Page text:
Less than half of Canadian Businesses have a dedicated website
TORONTO, Feb. 27, 2013 /CNW/ - According to a recent RBC small business survey, only 46 per cent of Canadian small businesses have a dedicated website, and less than half (48 per cent) of those businesses say they sell their products and services through their websites.
"With the majority of consumers choosing to research and shop for products and services online, businesses without a web presence are missing a significant opportunity," says Jim Mulligan, national director, Retail, RBC Royal Bank. "Businesses need to be visible where consumers choose to be, so investing in an online strategy is fundamental to attract new customers and stay competitive."
In fact, 56 per cent of the entrepreneurs in the survey rate finding and keeping clients as one of the top business challenges that they will face over the next year, yet only 41 per cent of those surveyed promote their business using a dedicated website.
According to Statistics Canada, more than 80 per cent of the Canadian population is online; and a report by the Boston Consulting Group predicts that Canada's Internet economy will grow 7.4 per cent annually through 2016. Although this represents a significant opportunity for small businesses, twenty per cent of entrepreneurs admit that keeping up to date with technology is among their top challenges.
"It is always challenging for small merchants to stay abreast of new technologies and to find the capital to grow their independent businesses," said Diane J. Brisebois, president and CEO of Retail Council of Canada, adding that RBC in collaboration with Retail Council are investing in tools and resources to assist small merchants in capitalizing on the benefits of an online presence.
"Small merchant online and social media strategies can result in market growth and greater profitability," noted Brisebois.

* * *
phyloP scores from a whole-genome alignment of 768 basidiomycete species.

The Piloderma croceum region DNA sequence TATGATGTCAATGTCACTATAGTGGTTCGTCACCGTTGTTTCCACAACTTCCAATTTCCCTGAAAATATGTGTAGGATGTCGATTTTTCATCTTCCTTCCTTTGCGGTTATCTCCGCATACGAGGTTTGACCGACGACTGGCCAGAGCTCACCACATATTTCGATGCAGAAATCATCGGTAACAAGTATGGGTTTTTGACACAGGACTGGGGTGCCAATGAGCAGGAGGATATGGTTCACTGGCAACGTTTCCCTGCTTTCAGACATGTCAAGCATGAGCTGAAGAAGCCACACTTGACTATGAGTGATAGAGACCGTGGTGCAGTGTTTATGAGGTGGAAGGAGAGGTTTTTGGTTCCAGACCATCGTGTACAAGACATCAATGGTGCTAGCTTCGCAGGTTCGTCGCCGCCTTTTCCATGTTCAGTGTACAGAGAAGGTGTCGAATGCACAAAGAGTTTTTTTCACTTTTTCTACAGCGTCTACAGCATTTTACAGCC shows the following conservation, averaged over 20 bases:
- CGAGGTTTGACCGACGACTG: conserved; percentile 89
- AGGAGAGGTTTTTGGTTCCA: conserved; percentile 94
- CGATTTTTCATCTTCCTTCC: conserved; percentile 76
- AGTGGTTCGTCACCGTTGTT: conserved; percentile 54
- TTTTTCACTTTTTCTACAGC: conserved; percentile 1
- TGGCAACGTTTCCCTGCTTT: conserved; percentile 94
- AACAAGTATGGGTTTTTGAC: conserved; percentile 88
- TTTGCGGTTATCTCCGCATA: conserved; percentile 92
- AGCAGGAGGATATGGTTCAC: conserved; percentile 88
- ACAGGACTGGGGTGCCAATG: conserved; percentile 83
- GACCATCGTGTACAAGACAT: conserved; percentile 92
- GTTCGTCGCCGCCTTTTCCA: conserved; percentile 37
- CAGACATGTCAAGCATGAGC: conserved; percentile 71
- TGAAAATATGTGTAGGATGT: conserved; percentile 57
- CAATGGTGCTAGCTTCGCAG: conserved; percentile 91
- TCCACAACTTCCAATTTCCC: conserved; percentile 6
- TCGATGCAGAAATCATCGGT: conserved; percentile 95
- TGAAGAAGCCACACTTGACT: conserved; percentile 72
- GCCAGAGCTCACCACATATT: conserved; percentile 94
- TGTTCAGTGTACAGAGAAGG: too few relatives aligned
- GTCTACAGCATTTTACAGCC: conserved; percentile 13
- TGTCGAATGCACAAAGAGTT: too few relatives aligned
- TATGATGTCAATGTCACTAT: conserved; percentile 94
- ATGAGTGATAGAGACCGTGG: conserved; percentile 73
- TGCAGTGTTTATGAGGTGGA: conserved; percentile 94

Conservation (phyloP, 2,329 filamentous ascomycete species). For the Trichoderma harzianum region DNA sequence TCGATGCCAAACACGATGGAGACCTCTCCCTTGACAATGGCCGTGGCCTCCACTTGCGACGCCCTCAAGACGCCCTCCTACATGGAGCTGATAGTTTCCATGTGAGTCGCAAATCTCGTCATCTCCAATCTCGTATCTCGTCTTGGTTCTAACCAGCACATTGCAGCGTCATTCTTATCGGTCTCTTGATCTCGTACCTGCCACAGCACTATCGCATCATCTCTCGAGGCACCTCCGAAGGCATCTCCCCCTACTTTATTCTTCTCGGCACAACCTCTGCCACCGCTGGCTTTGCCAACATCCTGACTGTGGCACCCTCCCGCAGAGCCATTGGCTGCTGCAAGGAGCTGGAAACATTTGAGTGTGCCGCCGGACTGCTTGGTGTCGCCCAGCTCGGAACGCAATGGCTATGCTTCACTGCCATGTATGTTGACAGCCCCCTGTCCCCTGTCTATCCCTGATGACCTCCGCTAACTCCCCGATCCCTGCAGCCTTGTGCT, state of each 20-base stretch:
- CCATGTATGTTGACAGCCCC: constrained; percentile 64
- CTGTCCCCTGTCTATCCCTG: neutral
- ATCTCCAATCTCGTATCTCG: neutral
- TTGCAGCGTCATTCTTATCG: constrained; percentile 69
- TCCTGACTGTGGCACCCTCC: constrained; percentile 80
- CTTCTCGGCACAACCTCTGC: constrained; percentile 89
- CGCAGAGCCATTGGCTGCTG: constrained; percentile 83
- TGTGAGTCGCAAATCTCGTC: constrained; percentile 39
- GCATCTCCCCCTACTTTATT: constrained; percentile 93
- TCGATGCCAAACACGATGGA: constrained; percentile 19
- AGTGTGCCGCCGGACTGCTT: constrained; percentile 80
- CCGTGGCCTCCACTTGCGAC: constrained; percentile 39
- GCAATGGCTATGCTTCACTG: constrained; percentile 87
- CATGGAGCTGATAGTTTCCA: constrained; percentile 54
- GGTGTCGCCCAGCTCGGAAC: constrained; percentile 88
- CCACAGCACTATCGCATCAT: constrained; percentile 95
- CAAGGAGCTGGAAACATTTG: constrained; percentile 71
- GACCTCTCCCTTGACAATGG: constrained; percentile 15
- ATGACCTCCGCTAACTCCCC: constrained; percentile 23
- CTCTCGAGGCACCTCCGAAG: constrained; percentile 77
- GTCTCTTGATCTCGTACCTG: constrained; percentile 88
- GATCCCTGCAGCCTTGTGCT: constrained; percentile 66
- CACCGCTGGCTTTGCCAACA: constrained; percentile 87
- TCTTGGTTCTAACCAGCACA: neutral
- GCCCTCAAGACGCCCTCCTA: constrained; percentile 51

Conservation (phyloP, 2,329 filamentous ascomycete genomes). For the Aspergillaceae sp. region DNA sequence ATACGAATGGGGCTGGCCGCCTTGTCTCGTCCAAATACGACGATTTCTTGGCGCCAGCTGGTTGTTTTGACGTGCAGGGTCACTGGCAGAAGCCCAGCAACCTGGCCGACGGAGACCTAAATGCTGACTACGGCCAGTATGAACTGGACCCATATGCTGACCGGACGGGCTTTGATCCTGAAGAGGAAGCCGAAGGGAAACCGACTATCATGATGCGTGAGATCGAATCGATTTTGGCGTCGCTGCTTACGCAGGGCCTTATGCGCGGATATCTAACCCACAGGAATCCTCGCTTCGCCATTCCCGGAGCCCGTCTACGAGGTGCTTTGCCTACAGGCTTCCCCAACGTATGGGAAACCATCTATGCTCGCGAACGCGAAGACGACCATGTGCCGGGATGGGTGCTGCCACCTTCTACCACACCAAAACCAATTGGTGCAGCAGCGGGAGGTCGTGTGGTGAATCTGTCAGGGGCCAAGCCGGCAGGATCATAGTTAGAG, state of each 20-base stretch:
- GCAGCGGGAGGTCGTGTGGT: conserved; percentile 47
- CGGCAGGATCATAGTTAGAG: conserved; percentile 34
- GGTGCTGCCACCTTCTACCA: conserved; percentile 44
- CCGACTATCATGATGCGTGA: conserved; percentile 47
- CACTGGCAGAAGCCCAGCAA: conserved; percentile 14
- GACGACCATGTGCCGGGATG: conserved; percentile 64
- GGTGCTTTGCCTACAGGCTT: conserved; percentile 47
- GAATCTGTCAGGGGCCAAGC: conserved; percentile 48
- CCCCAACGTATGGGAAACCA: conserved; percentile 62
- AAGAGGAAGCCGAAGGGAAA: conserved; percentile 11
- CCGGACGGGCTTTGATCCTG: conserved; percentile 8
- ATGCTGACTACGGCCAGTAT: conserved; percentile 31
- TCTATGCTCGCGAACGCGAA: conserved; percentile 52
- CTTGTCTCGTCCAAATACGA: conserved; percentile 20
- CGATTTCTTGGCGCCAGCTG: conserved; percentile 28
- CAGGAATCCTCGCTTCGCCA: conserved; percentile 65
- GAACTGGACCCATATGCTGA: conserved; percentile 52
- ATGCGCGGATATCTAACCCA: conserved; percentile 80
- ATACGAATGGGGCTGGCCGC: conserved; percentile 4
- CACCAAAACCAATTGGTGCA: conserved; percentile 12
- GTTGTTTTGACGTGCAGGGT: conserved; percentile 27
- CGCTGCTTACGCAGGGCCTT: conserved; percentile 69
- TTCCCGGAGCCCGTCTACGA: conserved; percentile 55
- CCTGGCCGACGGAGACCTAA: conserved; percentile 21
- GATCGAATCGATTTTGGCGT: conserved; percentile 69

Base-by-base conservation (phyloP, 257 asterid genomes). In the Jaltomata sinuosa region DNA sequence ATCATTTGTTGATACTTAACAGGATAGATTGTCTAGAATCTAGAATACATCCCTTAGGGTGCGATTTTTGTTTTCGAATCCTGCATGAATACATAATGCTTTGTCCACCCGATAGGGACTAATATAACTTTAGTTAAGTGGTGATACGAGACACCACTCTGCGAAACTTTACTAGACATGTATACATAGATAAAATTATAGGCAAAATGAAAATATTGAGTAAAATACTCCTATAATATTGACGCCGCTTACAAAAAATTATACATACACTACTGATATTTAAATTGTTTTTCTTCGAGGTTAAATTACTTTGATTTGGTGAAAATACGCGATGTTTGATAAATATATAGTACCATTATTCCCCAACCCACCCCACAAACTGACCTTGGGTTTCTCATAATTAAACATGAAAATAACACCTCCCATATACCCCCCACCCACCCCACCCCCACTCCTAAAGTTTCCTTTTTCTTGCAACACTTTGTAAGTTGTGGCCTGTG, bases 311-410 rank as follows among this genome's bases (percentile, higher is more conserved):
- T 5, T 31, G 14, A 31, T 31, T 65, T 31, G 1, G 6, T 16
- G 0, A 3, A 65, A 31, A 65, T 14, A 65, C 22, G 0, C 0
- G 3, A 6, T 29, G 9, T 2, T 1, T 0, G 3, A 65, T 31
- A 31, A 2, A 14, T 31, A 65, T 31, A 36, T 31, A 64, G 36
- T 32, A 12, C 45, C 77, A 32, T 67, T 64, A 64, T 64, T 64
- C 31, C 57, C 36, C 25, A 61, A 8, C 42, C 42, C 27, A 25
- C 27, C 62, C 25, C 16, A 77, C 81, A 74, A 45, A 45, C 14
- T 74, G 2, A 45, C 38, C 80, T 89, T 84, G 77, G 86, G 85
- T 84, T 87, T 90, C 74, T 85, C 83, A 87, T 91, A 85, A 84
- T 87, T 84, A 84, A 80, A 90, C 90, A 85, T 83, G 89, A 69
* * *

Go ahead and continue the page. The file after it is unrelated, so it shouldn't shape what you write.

When it comes to social media, only 39 per cent of entrepreneurs surveyed say that they use social media to promote their business.
Mulligan adds that engaging in social media offers many positive benefits for entrepreneurs, citing the following examples:
- Improved market awareness;
- More lead generation opportunities;
- Increased relationship building opportunities with existing customers and prospects;
- Better reputation monitoring; and
- Additional traffic to existing web sites.
The RBC survey also found that four-in-10 (38 per cent) businesses that sell via their company website generate over 25 per cent of their revenue through their online sales, with two-in-10 (22 per cent) generating more than 50 per cent of their revenue this way.
For more information on e-commerce, please visit the RBC Advice Centre at rbc.com/techwebseries.
About RBC Small Business Banking
If you are a small business entrepreneur who is starting a business, managing growth, or considering succession planning, the RBC Advice Centre can help answer your questions. Free interactive tools and calculators provide customized information covering many facets of business finance. In addition, online advice videos and free webinars are provided regularly to answer questions that are top of mind with small business owners. With the guidance of RBC business advisors, small business owners have access to free, no obligation professional advice about RBC products and services. For more assistance, please visit rbcadvicecentre.com.
About the RBC Ipsos Reid Small Business Survey
These are some of the findings of an RBC/Ipsos Reid survey conducted from August 9 to 20. This online survey of 1,004 small business owners, who were either self-employed or owned their own small business, was conducted via the Ipsos I-Say Online Panel, Ipsos Reid's national online panel. The results are based on a sample where quota sampling and weighting are employed to balance demographics and ensure that the sample's composition reflects that of the actual Canadian population according to Census data. Quota samples with weighting from the Ipsos online panel provide results that are intended to approximate a probability sample. An unweighted, probability sample of this size, with 100 per cent response rate would have an estimated margin of error of ±3 per cent, 19 times out of 20. Margins of error for subgroups will be higher.
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